When James Mercer (The Shins) and Brian Burton (Danger Mouse) began their supergroup collaboration, it was an experiment in decaying sounds. Strip away the hymnal, folksy twee of The Shins and run their raw emotional power through Burton's loose hip-hop psychedelia, and you get Broken Bells.
Now, four years after their debut album, they're back with a record that fully delivers on the promise of this super-powered combination. And this is the song that defines the record.
After the Disco is based on the loose concept of imagining what the future looked like from the past, which gives the whole album a surreal feel. "[We] are very fascinated with what people in the '50s and '60s thought now was gonna be like," Burton told Rolling Stone.
Mercer and Burton seem to have written the perfect, melancholy theme song for millennials.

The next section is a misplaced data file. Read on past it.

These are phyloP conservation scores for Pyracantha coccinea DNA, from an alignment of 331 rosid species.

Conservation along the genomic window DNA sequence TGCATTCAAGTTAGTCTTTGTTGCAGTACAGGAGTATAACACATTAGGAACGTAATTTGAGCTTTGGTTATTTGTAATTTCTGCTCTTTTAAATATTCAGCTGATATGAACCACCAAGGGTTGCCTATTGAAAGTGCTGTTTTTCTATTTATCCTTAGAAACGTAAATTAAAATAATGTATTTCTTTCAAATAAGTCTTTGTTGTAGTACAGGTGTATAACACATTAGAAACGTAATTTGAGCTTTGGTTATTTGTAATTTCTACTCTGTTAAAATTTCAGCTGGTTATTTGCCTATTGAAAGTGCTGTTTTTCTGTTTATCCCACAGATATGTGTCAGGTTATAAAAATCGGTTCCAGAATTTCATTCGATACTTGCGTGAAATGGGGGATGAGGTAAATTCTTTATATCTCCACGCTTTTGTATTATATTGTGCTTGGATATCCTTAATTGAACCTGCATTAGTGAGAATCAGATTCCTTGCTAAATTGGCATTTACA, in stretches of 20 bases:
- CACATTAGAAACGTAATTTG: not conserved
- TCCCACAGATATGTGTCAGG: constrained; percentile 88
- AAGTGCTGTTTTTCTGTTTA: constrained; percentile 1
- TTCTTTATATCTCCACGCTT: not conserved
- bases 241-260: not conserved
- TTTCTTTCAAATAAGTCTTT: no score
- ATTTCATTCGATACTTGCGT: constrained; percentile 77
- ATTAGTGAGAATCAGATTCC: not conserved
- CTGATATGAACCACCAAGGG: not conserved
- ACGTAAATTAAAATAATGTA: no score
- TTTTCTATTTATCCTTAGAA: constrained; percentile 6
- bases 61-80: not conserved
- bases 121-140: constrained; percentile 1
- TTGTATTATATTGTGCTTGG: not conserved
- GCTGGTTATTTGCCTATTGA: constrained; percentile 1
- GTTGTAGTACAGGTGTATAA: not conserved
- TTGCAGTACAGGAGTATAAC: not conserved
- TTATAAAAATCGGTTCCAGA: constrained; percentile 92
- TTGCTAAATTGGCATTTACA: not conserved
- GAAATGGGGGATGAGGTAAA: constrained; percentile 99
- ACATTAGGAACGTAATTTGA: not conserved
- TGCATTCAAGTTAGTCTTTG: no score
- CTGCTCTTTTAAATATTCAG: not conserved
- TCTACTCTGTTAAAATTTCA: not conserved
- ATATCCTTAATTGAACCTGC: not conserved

So the deconstructed sounds and scattered vocals on the album pinnacle (and single), "Holding on For Life," feel like they were filtered through alternate versions of the '70s and '80s before surfacing, mysteriously, in the year 2014. It's a tightly written song, but these sounds are expansive. It channels Hall and Oates' loneliness over shape-shifting synths that peak and dip as quickly as the moody lyrics.
Even without the rest of After the Disco, "Holding on For Life" encapsulates the alienation, despair and brief glints of hope that throb through the album. Mercer and Burton seem to have written the perfect, melancholy theme song for millennials. This is disco scrambled through magnetic VHS tape — fuzzy, nostalgic and frazzled. And it's brilliant.